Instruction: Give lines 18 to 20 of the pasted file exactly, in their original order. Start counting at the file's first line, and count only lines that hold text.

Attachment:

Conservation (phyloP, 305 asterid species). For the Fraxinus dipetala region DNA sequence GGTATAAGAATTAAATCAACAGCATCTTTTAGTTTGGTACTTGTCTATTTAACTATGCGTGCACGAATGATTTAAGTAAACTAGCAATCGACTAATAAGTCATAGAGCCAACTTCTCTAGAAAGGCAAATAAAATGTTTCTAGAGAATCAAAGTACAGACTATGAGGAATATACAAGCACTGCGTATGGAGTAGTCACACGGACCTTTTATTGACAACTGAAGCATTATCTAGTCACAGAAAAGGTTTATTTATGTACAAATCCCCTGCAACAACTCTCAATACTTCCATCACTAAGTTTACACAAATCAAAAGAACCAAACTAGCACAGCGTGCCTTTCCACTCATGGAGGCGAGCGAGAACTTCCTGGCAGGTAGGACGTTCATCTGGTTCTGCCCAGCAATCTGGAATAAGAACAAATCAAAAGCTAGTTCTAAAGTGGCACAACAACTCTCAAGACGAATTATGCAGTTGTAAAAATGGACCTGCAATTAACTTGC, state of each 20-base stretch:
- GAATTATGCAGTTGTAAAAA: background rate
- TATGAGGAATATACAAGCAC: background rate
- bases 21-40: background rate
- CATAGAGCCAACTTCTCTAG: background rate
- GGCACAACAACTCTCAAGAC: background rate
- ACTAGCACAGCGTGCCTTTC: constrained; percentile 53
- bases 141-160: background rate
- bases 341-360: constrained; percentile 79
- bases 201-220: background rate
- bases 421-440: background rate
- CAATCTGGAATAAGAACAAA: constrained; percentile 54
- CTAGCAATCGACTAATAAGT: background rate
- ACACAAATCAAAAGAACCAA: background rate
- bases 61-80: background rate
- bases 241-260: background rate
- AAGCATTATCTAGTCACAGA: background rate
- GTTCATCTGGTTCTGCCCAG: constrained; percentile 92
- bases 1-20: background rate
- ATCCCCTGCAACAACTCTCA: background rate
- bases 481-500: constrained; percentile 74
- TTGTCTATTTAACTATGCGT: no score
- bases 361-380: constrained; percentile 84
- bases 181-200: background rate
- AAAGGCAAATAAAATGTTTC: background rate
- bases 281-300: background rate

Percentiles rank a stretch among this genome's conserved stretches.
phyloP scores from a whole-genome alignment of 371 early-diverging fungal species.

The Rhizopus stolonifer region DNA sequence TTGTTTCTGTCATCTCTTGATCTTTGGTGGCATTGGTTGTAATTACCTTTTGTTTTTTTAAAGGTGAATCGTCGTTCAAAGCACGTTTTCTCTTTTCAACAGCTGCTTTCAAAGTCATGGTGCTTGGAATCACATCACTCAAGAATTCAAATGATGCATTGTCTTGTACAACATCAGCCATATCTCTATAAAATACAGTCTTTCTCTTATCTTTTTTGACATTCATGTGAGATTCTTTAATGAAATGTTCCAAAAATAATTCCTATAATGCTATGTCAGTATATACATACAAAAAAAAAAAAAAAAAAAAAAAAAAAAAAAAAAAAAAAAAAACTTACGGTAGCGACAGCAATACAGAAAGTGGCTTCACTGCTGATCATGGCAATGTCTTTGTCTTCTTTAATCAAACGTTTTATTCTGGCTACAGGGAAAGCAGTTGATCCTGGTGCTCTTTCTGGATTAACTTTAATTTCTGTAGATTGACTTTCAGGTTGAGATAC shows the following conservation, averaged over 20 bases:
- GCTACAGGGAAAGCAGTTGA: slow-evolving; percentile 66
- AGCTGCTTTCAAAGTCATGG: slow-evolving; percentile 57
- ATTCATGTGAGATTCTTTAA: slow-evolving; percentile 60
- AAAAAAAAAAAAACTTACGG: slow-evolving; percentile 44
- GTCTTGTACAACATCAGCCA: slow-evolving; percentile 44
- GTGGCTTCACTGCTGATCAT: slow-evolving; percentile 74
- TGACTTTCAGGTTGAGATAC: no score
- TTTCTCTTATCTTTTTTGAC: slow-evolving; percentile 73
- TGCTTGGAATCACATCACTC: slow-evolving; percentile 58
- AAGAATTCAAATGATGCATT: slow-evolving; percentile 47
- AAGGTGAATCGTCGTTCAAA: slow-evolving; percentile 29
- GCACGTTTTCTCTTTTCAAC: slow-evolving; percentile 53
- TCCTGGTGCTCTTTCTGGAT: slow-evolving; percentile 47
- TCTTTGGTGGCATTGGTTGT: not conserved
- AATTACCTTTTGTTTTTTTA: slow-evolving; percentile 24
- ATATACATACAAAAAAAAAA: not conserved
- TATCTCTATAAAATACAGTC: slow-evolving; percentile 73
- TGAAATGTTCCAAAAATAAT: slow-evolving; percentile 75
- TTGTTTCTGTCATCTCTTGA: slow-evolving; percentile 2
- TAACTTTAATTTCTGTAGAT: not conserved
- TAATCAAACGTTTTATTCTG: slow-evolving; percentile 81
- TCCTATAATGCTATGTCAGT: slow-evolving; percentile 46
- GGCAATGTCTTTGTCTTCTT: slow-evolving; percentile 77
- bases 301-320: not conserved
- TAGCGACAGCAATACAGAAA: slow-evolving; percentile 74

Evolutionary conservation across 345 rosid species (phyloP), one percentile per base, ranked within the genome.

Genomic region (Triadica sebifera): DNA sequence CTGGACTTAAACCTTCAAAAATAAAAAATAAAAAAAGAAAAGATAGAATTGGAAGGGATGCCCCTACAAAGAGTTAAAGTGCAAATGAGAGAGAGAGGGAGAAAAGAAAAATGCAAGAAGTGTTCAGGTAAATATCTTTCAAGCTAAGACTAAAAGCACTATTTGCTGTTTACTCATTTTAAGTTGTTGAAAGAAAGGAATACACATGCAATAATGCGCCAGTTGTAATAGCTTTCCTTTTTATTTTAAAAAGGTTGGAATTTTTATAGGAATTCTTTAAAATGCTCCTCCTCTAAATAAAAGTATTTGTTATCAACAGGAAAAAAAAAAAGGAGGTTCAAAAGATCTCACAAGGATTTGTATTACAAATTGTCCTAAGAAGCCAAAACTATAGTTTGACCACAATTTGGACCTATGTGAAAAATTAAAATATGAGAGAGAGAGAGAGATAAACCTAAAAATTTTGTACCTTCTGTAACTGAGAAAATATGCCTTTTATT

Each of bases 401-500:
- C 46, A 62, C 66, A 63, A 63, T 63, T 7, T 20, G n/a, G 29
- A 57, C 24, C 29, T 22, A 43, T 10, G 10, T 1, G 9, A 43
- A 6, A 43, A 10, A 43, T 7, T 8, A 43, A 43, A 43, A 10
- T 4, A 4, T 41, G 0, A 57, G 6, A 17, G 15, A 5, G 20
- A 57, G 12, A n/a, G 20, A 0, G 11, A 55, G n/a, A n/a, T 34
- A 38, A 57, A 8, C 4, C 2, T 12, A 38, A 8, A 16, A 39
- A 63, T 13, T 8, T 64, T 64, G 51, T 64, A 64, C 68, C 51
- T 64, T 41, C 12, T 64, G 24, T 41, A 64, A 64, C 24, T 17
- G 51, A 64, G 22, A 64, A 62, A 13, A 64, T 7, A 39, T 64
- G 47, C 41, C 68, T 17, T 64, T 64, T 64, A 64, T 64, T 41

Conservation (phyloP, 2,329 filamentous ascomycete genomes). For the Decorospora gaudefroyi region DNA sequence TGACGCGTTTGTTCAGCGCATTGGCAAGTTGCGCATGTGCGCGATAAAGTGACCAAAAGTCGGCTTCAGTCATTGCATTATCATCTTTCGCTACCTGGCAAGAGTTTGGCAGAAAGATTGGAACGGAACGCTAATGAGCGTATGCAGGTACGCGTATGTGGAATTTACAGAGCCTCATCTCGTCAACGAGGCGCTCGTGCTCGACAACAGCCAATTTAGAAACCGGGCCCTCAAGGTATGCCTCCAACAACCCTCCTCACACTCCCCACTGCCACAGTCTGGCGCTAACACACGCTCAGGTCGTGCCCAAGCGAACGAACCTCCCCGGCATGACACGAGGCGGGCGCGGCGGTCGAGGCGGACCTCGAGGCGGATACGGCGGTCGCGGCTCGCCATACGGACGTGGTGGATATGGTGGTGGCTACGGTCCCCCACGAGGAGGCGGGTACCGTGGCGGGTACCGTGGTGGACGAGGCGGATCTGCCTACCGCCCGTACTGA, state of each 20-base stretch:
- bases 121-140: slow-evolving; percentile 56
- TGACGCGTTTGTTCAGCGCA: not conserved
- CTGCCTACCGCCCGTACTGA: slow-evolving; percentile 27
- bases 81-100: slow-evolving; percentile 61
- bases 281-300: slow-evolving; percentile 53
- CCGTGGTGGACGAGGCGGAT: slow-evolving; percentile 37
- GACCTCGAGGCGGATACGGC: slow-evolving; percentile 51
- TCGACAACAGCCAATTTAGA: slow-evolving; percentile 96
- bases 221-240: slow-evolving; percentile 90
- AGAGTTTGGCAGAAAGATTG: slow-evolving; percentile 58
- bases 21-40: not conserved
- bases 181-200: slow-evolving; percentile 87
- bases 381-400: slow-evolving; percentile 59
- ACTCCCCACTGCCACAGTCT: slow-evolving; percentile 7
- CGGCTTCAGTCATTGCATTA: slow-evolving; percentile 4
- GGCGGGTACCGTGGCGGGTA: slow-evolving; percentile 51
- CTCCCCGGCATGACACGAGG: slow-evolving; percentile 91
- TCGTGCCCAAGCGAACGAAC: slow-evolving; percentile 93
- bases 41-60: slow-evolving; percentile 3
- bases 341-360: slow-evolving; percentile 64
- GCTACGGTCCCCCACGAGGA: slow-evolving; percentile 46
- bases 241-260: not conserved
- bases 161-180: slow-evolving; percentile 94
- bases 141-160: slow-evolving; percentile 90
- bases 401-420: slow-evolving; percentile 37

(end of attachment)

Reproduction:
- GTTCATCTGGTTCTGCCCAG: constrained; percentile 92
- bases 1-20: background rate
- ATCCCCTGCAACAACTCTCA: background rate